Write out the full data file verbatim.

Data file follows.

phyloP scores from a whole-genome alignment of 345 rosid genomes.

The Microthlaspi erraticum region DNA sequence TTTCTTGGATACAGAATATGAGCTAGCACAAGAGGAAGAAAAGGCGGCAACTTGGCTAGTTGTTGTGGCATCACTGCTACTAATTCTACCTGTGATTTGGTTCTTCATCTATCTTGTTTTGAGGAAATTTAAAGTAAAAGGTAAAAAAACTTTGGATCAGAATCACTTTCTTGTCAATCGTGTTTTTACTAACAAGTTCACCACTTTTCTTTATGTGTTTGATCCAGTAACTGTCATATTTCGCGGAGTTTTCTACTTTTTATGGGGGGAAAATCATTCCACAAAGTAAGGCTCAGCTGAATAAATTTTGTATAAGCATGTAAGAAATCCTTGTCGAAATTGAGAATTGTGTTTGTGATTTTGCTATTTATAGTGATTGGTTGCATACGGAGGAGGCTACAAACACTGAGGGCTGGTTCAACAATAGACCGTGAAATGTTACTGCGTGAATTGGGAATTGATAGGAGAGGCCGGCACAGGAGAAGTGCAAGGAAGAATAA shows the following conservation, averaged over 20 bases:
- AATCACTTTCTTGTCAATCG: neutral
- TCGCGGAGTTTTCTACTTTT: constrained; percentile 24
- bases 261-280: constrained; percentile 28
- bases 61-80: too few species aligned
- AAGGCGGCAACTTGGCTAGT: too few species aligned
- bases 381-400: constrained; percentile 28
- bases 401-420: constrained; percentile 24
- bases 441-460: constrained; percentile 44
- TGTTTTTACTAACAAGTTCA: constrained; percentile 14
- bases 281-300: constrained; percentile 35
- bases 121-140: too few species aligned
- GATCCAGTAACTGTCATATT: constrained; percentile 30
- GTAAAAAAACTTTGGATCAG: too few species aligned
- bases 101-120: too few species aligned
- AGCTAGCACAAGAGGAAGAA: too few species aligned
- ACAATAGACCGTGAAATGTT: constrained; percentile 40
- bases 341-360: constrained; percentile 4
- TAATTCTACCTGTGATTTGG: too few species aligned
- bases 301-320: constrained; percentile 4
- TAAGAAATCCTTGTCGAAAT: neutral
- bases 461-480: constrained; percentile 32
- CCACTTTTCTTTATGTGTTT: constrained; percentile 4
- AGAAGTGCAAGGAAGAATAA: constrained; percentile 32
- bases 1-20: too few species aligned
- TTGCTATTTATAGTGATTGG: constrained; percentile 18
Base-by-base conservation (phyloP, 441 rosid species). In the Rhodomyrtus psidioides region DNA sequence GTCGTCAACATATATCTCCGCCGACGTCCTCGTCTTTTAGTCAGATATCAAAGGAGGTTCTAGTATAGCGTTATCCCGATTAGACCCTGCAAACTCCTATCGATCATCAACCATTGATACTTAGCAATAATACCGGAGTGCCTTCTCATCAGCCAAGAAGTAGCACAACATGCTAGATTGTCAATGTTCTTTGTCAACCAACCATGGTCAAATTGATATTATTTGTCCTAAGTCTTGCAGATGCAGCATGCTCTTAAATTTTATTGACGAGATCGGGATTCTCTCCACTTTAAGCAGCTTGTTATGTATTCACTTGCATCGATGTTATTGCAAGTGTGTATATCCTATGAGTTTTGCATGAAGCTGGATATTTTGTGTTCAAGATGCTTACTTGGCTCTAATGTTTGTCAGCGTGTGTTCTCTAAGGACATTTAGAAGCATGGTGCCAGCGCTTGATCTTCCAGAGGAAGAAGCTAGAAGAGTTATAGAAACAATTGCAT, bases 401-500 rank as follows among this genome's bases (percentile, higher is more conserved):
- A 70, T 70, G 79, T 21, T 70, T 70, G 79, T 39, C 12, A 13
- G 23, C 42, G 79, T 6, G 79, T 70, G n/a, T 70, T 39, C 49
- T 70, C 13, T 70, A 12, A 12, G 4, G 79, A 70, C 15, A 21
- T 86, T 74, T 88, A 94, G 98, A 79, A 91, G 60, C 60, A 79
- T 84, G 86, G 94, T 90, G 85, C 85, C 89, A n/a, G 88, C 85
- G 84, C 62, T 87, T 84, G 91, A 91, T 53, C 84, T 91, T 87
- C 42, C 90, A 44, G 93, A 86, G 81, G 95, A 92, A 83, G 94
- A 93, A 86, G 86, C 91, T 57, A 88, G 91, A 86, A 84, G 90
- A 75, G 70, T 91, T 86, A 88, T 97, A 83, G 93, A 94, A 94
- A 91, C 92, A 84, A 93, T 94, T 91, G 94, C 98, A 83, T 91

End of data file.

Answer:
phyloP scores from a whole-genome alignment of 345 rosid genomes.

The Microthlaspi erraticum region DNA sequence TTTCTTGGATACAGAATATGAGCTAGCACAAGAGGAAGAAAAGGCGGCAACTTGGCTAGTTGTTGTGGCATCACTGCTACTAATTCTACCTGTGATTTGGTTCTTCATCTATCTTGTTTTGAGGAAATTTAAAGTAAAAGGTAAAAAAACTTTGGATCAGAATCACTTTCTTGTCAATCGTGTTTTTACTAACAAGTTCACCACTTTTCTTTATGTGTTTGATCCAGTAACTGTCATATTTCGCGGAGTTTTCTACTTTTTATGGGGGGAAAATCATTCCACAAAGTAAGGCTCAGCTGAATAAATTTTGTATAAGCATGTAAGAAATCCTTGTCGAAATTGAGAATTGTGTTTGTGATTTTGCTATTTATAGTGATTGGTTGCATACGGAGGAGGCTACAAACACTGAGGGCTGGTTCAACAATAGACCGTGAAATGTTACTGCGTGAATTGGGAATTGATAGGAGAGGCCGGCACAGGAGAAGTGCAAGGAAGAATAA shows the following conservation, averaged over 20 bases:
- AATCACTTTCTTGTCAATCG: neutral
- TCGCGGAGTTTTCTACTTTT: constrained; percentile 24
- bases 261-280: constrained; percentile 28
- bases 61-80: too few species aligned
- AAGGCGGCAACTTGGCTAGT: too few species aligned
- bases 381-400: constrained; percentile 28
- bases 401-420: constrained; percentile 24
- bases 441-460: constrained; percentile 44
- TGTTTTTACTAACAAGTTCA: constrained; percentile 14
- bases 281-300: constrained; percentile 35
- bases 121-140: too few species aligned
- GATCCAGTAACTGTCATATT: constrained; percentile 30
- GTAAAAAAACTTTGGATCAG: too few species aligned
- bases 101-120: too few species aligned
- AGCTAGCACAAGAGGAAGAA: too few species aligned
- ACAATAGACCGTGAAATGTT: constrained; percentile 40
- bases 341-360: constrained; percentile 4
- TAATTCTACCTGTGATTTGG: too few species aligned
- bases 301-320: constrained; percentile 4
- TAAGAAATCCTTGTCGAAAT: neutral
- bases 461-480: constrained; percentile 32
- CCACTTTTCTTTATGTGTTT: constrained; percentile 4
- AGAAGTGCAAGGAAGAATAA: constrained; percentile 32
- bases 1-20: too few species aligned
- TTGCTATTTATAGTGATTGG: constrained; percentile 18
Base-by-base conservation (phyloP, 441 rosid species). In the Rhodomyrtus psidioides region DNA sequence GTCGTCAACATATATCTCCGCCGACGTCCTCGTCTTTTAGTCAGATATCAAAGGAGGTTCTAGTATAGCGTTATCCCGATTAGACCCTGCAAACTCCTATCGATCATCAACCATTGATACTTAGCAATAATACCGGAGTGCCTTCTCATCAGCCAAGAAGTAGCACAACATGCTAGATTGTCAATGTTCTTTGTCAACCAACCATGGTCAAATTGATATTATTTGTCCTAAGTCTTGCAGATGCAGCATGCTCTTAAATTTTATTGACGAGATCGGGATTCTCTCCACTTTAAGCAGCTTGTTATGTATTCACTTGCATCGATGTTATTGCAAGTGTGTATATCCTATGAGTTTTGCATGAAGCTGGATATTTTGTGTTCAAGATGCTTACTTGGCTCTAATGTTTGTCAGCGTGTGTTCTCTAAGGACATTTAGAAGCATGGTGCCAGCGCTTGATCTTCCAGAGGAAGAAGCTAGAAGAGTTATAGAAACAATTGCAT, bases 401-500 rank as follows among this genome's bases (percentile, higher is more conserved):
- A 70, T 70, G 79, T 21, T 70, T 70, G 79, T 39, C 12, A 13
- G 23, C 42, G 79, T 6, G 79, T 70, G n/a, T 70, T 39, C 49
- T 70, C 13, T 70, A 12, A 12, G 4, G 79, A 70, C 15, A 21
- T 86, T 74, T 88, A 94, G 98, A 79, A 91, G 60, C 60, A 79
- T 84, G 86, G 94, T 90, G 85, C 85, C 89, A n/a, G 88, C 85
- G 84, C 62, T 87, T 84, G 91, A 91, T 53, C 84, T 91, T 87
- C 42, C 90, A 44, G 93, A 86, G 81, G 95, A 92, A 83, G 94
- A 93, A 86, G 86, C 91, T 57, A 88, G 91, A 86, A 84, G 90
- A 75, G 70, T 91, T 86, A 88, T 97, A 83, G 93, A 94, A 94
- A 91, C 92, A 84, A 93, T 94, T 91, G 94, C 98, A 83, T 91